The international dialling code for Curaçao is +599. The outgoing code is 00 followed by the relevant country code (e.g. 0027 for South Africa). There are no internal area codes. All local telephone numbers begin with 9 and are typically seven digits. Telephone cards for use at public phones can be purchased at post offices, roadside snack bars and petrol stations. The island is covered by a GSM 900/1800 network. Internet cafes are available.


Topless sunbathing and nudity is illegal on the island, and beachwear is inappropriate away from the beach. The island is a self-proclaimed 'gay friendly' destination.

Duty Free

Travellers to Curaçao may import 200 cigarettes or 100 cigarillos or 50 cigars or 250g of tobacco; two litres of alcohol; perfume; and gifts valued up to 100 florin without paying customs duty.


Electrical current is 110 to 130 volts, 50 Hz. Two-pronged flat plugs are used.


Curaçao has no tropical diseases like malaria (although mosquitoes can be a problem), and no vaccinations are necessary. Sunburn is common. A high standard of cleanliness means that gastro-intestinal complaints are rare; tap water is distilled from the sea and is safe to drink. There are a number of medical centres on the island and a modern and well-equipped hospital, but medical insurance is recommended.


Dutch is the official language, but English and Spanish are widely spoken. The majority of islanders speak Papiamentu, a Creole language.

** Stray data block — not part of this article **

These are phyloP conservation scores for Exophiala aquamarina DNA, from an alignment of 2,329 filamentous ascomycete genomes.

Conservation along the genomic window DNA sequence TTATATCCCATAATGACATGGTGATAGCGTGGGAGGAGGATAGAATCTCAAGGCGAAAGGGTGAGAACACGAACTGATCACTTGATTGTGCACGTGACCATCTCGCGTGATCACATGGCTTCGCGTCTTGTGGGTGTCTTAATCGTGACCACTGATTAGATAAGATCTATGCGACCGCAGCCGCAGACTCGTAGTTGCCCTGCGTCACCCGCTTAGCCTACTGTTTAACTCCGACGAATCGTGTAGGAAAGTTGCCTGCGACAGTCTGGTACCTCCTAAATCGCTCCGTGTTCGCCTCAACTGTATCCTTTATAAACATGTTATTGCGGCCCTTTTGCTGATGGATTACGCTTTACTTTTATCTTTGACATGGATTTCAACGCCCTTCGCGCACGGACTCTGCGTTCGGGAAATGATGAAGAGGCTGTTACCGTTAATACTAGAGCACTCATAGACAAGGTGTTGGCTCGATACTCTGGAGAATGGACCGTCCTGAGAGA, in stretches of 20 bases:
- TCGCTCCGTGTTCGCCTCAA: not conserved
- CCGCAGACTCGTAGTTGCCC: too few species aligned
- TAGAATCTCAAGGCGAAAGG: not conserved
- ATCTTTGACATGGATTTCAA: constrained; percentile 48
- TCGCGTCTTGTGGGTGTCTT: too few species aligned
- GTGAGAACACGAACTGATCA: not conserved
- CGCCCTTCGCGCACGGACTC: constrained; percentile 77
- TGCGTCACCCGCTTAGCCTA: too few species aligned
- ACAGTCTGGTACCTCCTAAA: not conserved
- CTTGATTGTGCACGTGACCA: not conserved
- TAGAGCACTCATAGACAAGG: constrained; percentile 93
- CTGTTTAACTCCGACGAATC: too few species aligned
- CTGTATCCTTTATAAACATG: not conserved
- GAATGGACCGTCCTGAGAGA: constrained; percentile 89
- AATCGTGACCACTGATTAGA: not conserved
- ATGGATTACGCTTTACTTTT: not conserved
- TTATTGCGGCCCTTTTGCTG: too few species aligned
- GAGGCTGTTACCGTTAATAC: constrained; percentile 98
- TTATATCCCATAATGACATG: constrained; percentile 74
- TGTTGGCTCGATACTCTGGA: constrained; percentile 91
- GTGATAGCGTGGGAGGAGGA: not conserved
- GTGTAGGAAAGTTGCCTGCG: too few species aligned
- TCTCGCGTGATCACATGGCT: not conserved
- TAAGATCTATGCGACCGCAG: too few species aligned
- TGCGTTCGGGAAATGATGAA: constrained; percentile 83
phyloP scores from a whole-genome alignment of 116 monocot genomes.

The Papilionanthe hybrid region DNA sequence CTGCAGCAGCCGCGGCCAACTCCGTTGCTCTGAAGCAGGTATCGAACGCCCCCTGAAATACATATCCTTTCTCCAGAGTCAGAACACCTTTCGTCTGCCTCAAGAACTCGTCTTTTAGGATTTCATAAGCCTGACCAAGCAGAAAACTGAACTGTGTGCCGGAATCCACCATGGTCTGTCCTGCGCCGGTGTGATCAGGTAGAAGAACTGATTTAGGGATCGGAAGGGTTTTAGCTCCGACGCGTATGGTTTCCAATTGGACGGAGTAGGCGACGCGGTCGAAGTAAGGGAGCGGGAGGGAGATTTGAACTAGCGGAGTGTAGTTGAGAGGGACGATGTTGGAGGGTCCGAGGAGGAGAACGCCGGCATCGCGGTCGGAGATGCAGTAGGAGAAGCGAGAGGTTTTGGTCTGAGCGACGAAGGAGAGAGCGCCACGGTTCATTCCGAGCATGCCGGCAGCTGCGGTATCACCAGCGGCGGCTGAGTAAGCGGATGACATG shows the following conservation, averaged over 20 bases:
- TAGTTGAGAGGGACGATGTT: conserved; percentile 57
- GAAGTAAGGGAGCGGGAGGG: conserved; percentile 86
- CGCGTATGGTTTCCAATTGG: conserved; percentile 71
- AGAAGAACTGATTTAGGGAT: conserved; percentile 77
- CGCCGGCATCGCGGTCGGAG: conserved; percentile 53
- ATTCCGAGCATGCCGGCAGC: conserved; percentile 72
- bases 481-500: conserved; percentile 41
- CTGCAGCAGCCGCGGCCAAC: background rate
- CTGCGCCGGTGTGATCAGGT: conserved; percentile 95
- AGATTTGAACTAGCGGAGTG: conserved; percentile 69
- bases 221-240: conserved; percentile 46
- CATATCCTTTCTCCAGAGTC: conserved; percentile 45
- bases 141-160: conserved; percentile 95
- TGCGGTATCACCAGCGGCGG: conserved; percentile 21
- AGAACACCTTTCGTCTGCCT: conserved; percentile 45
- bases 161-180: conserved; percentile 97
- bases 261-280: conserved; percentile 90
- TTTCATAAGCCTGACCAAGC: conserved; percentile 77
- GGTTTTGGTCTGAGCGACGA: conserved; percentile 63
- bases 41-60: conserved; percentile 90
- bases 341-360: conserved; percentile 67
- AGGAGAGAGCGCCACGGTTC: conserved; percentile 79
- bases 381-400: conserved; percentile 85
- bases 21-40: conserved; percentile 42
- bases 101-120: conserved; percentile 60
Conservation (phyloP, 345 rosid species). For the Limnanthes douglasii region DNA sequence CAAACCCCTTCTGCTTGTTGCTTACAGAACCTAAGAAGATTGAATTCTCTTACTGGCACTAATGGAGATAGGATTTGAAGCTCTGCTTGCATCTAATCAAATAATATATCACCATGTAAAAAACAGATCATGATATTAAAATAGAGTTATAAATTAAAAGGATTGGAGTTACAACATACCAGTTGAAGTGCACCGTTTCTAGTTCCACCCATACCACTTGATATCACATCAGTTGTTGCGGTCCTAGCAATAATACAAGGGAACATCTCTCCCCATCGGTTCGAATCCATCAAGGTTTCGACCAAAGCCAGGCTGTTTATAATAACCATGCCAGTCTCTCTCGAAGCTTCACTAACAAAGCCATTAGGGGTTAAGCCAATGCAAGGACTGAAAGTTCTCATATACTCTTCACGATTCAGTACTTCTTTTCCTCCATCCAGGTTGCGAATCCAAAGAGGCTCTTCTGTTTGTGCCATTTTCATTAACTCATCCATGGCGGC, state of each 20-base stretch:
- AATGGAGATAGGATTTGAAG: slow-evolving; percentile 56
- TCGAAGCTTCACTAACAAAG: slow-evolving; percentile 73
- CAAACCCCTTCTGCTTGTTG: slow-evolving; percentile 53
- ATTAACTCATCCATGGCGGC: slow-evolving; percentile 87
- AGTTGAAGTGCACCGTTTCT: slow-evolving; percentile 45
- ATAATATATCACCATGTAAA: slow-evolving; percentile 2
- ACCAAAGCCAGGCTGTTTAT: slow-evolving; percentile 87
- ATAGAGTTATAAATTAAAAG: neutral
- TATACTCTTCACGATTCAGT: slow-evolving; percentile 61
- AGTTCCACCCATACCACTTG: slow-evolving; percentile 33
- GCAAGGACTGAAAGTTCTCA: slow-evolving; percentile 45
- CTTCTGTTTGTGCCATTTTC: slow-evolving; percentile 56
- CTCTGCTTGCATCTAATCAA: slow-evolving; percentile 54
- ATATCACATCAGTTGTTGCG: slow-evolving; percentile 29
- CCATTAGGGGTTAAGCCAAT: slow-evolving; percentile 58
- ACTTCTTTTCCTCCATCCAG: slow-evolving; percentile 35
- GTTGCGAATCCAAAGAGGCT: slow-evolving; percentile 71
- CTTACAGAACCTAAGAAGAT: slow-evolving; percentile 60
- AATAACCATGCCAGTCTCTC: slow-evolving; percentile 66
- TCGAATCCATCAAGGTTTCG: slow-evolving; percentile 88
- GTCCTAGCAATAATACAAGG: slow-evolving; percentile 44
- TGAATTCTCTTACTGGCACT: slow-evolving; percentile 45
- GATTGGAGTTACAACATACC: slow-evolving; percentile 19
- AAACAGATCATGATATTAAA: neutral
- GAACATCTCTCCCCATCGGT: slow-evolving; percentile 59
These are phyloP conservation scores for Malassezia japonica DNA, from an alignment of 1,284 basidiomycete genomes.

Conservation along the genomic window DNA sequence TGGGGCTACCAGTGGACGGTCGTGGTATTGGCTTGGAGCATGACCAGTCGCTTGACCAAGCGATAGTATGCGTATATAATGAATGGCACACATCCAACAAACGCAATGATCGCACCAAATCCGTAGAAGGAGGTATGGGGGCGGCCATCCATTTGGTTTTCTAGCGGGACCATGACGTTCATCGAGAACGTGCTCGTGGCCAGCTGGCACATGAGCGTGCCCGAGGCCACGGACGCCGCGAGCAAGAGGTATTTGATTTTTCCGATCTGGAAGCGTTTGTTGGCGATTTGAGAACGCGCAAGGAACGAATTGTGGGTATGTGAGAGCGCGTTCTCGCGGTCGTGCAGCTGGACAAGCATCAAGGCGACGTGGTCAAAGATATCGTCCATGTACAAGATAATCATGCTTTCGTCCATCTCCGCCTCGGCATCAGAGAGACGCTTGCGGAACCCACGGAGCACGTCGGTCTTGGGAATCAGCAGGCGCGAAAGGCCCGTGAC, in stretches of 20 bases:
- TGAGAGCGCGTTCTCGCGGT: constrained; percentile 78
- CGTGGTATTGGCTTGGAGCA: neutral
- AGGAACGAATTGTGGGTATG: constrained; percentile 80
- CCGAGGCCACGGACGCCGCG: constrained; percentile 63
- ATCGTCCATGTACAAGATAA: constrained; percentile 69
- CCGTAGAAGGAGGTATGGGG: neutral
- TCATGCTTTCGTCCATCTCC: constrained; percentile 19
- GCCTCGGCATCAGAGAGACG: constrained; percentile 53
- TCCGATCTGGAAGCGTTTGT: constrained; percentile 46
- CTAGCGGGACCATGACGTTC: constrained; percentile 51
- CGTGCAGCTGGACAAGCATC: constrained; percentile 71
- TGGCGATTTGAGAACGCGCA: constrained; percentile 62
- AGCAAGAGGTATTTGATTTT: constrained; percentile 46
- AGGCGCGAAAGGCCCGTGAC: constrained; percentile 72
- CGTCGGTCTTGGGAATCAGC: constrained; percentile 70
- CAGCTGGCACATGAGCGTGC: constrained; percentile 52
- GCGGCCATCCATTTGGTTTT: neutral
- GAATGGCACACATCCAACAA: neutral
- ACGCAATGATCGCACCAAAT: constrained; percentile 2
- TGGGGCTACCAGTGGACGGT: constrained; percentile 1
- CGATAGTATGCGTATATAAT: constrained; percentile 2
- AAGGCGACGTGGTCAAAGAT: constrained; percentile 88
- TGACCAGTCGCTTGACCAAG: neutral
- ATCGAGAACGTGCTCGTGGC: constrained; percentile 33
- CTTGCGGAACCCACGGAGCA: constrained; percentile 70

The official currency is the Netherlands Antilles Guilder or Florin (ANG or NAFl), which is divided into 100 cents. US currency is accepted everywhere and the guilder is tied to the US dollar. Large notes in US dollars and guilders may be hard to cash or find change for. Most major credit cards are widely accepted and travellers cheques in US Dollars is advised to avoid additional charges. Banks and exchange bureaux will change foreign currency and ATMs are available.

Passport Visa

For travel within the Netherlands Antilles, all passengers of 14 years and older must hold proof of identity, if possible with photo. All visitors must demonstrate, on arrival, sufficient means of support while in Curaçao (US$500 a week, or equivalent in convertible currency). Travellers are required to have a return or onward ticket to a destination outside the Netherlands Antilles, and all the documentation required for that journey. Visa extensions are possible. As part of the Western Hemisphere Travel Initiative (WHTI), all travellers going between the United States and Canada, Mexico, Bermuda, and the Caribbean region, are required to present a passport or other valid travel document to enter or re-enter the United States. NOTE: It is highly recommended that your passport has at least six months validity remaining after your intended date of departure from your travel destination. Immigration officials often apply different rules to those stated by travel agents and official sources.


Most visits are trouble free, but petty crime is on the increase and although tourist areas are generally safe it is advisable to take sensible precautions like not taking valuables to the beach or wandering alone off the main roads at night. The islands are used to smuggle drugs from South America to Europe and North America and visitors should not leave bags unattended or agree to carry packages for anyone.


Local time is GMT -4.


A 10% service charge is usually added to restaurant bills, but a few extra guilders as change is appreciated. Most hotels add a 12% service charge, and porters are usually tipped one or two guilders. It is customary to tip taxi drivers 10%.